“Life is to be lived, not controlled, and humanity is won by continuing to play in face of certain defeat.” Ralph Ellison
There were times, as a child, when I imagined how thrilling it would be to have the magical power to just vanish into thin air and, hovering somewhere between heaven and earth, change things. Things like poverty and inequality, oppression and repression, the treatment of people without a voice and the elderly, and the abuse of power by those for whom authority is not a responsibility but a show of their ability to subvert the law. Strong words, you might say, but that is not my intention… this is more a reflection on the ways many become invisible either because of circumstances, social dislocation, or through the natural progression of life… and the ire invisibility produces.
Hibernation or the choice to be invisible for a while can be exhilarating, if the time is spent gathering strength, and working on meaningful projects of our choosing. However, it can become enervating if our invisibility is not our choice, but the result of our place in society, and the decisions of those who can help us choosing to ignore us. Have you walked into a room full of people and simply vanished because you were not welcome there? Have you observed an elderly person walk into a store and stand at the counter waiting for service and be ignored?
What about when, as they stood there, some cute young thing came in and the person behind the counter came to life? Or what about those who are invisible because they are deemed different? The disabled? Outsiders? Foreign? Aging women? As sad as this might seem, it happens daily and it is what brings on the ire that I speak of; the anger of not understanding why so many forget that we, all of us, share a common human trait; the need to be valued, heard, and respected. More below!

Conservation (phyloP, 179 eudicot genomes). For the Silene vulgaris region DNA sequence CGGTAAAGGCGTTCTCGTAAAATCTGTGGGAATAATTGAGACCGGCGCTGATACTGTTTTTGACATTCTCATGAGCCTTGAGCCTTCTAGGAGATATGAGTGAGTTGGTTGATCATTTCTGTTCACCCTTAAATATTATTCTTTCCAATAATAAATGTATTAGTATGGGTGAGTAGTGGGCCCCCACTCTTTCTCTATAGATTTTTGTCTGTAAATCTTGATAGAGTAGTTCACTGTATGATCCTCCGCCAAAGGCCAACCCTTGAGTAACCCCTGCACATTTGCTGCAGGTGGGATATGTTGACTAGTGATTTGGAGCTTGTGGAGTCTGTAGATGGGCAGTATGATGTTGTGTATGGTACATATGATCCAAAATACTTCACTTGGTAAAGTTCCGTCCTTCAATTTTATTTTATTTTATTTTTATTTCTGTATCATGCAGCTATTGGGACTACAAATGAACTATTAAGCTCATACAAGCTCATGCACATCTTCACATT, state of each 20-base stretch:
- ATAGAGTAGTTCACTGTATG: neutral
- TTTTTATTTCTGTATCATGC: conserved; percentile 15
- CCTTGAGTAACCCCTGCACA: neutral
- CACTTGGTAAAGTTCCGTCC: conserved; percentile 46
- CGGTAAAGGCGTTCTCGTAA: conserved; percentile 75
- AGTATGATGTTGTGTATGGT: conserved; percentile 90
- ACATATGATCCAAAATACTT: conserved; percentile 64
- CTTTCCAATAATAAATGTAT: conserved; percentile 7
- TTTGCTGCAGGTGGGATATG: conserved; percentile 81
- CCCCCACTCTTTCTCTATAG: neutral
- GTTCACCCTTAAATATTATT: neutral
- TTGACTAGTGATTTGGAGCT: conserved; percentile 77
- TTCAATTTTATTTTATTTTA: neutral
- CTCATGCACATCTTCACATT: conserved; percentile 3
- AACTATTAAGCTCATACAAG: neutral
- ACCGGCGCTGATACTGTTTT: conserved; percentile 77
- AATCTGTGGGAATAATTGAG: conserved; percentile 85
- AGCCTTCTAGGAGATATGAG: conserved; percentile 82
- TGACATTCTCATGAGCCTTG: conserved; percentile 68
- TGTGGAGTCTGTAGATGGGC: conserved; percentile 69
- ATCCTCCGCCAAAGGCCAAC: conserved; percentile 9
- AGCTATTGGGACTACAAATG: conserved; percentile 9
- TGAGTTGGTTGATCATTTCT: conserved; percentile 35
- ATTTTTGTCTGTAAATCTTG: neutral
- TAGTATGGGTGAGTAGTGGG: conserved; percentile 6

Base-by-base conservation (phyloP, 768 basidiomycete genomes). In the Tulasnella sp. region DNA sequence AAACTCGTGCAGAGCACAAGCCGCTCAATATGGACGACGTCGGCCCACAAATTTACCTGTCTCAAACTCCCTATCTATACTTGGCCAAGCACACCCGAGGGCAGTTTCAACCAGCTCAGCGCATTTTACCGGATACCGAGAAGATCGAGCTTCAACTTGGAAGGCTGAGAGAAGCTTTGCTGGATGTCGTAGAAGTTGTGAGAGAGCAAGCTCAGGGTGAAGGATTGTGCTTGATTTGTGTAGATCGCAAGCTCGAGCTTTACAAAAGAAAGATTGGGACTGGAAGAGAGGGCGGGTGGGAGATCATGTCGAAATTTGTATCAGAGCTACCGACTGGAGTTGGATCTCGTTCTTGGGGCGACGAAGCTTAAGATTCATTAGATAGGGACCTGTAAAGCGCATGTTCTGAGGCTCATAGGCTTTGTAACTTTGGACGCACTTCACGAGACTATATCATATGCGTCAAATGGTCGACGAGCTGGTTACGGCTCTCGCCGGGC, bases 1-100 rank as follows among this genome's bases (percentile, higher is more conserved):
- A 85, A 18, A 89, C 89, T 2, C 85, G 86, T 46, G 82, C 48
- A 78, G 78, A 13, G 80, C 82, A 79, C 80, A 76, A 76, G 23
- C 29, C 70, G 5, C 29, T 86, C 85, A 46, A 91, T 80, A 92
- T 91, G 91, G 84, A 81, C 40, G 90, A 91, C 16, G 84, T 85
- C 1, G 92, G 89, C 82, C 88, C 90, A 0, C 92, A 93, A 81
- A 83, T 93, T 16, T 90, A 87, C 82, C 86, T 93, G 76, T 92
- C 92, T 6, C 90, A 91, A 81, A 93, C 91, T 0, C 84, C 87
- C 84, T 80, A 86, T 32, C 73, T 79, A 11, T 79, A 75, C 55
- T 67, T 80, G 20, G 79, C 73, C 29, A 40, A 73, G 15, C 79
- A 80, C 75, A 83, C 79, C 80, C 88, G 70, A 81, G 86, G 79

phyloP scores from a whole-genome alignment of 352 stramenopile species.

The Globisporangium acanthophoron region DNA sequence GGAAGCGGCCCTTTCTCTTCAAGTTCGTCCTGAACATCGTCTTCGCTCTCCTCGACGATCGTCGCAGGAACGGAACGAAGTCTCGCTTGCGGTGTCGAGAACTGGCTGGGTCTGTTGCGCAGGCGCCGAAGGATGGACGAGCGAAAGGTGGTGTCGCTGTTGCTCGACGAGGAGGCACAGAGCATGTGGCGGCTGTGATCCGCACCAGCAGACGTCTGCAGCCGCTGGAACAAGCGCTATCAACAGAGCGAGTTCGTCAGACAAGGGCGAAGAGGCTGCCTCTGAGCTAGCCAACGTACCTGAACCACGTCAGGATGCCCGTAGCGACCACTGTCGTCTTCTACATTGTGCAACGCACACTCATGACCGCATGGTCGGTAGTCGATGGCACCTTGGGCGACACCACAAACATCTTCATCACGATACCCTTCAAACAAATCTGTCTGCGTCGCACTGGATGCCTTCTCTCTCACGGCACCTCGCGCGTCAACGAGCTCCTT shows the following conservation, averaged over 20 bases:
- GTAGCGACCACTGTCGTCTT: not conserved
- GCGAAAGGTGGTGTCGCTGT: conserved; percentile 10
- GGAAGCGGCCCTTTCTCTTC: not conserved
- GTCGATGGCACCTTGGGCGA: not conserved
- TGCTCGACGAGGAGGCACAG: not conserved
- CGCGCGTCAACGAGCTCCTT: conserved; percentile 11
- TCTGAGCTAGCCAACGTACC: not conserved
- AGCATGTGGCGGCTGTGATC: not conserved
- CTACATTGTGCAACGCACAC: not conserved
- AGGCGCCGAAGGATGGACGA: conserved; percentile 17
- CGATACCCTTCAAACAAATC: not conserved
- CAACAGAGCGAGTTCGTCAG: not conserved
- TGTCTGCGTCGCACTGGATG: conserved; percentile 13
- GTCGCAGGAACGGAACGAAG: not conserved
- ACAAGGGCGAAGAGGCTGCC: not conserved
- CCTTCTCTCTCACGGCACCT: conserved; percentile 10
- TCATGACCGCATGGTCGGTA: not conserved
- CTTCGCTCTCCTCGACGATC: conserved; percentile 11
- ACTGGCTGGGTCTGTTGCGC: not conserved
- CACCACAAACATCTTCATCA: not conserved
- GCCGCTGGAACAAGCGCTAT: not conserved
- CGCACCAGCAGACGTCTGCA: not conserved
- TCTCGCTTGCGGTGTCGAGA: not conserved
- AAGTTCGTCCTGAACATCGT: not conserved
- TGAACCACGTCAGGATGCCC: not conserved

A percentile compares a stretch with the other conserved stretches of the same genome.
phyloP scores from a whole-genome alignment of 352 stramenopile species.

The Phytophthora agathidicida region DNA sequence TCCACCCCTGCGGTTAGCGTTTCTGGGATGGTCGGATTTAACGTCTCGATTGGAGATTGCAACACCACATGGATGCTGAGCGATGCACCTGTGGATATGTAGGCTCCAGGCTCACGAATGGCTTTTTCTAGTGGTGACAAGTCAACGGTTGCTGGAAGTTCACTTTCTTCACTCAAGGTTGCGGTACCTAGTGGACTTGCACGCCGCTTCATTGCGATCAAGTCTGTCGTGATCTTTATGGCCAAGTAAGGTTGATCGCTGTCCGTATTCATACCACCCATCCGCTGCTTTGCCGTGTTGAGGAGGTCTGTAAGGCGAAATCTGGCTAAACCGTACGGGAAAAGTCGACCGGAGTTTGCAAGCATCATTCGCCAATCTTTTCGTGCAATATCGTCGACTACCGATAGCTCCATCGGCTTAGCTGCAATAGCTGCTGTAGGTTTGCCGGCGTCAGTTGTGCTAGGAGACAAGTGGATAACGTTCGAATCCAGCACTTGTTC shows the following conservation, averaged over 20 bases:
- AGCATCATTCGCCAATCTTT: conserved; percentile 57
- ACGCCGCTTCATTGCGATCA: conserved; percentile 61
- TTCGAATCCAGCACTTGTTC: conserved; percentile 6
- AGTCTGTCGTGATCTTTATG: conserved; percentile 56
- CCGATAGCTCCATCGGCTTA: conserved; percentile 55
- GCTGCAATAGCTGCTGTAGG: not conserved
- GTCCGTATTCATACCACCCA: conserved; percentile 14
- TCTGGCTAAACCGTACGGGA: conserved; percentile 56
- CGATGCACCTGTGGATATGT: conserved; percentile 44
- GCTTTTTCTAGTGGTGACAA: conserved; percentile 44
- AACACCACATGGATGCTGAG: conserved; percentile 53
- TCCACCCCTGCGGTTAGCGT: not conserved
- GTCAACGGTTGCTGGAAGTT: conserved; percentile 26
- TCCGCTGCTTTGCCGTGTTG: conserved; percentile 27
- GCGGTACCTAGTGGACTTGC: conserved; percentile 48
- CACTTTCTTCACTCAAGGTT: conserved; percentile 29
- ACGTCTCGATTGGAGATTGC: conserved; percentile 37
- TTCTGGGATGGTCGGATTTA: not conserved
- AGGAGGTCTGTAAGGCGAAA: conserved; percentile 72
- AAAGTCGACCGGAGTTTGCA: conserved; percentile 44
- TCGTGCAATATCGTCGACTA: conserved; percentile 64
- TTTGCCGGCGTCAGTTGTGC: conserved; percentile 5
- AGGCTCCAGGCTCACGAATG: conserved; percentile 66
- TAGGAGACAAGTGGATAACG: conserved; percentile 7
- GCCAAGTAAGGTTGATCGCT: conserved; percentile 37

I am an invisible man. I am a man of substance, of flesh and bone, fiber and liquids – and I might even be said to possess a mind. I am invisible, understand, simply because people refuse to see me. Ralph Ellison
Every time I see a homeless person at Grand Central Station or a panhandler on the subway or on the street, I try to imagine what got them there… The few times I’ve had a chance to speak with any of them, their stories were as varied as yours and mine. All have not fallen on hard times because of drugs. All are not able to help themselves get the requisite care…
Some had mental issues, abusive relationships or financial hardships, whilst others had suffered a gamut of life events that included, for several of them, drugs. But does that justify the disdain with which some in our society sometimes treat them? This might not come to you as a surprise, but every time I’ve spoken to a homeless person, they have appreciated the contact; the connection to someone who stopped to say hello.
So, the next time we see an elderly person, a homeless family, a panhandler on the street, let’s take a moment to say hello. Even “How are you today?” would do. A little change or a simple blessing will suffice … and you will see the glint of gratitude, the humanity in their eyes. Our simple act of acknowledgment reminds them that not everyone pretends they are invisible… For once, you and I will spare them from that pernicious tornado they hide within … the ire of invisibility. Thank you!
What are your thoughts? Have you ever found yourself in a situation where you felt invisible? Do share. Thank You! 🙂
PS. I remember reading Ralph Ellison’s “Invisible Man” years ago and how gripping the book was. I’ve never forgotten it either. Today marks the 16th anniversary of his death.
Positive Motivation Tip: Hibernation can be a great gift and a time for reflection, but make sure it is of your own volition, not imposed.
- Michael J. McCarthy: Society’s Invisible People (huffingtonpost.com)
- When I discover who I am, I’ll be free. (poetrymessenger.wordpress.com)
- Monday, old woman=invisible… (todayithink.wordpress.com)
- Early Morning Writing and Invisibility (therealsharon.com)
- Invisible People. We ARE Visible. Helping The Homeless. (theobamacrat.com)
- Invisible (lizajls332.wordpress.com)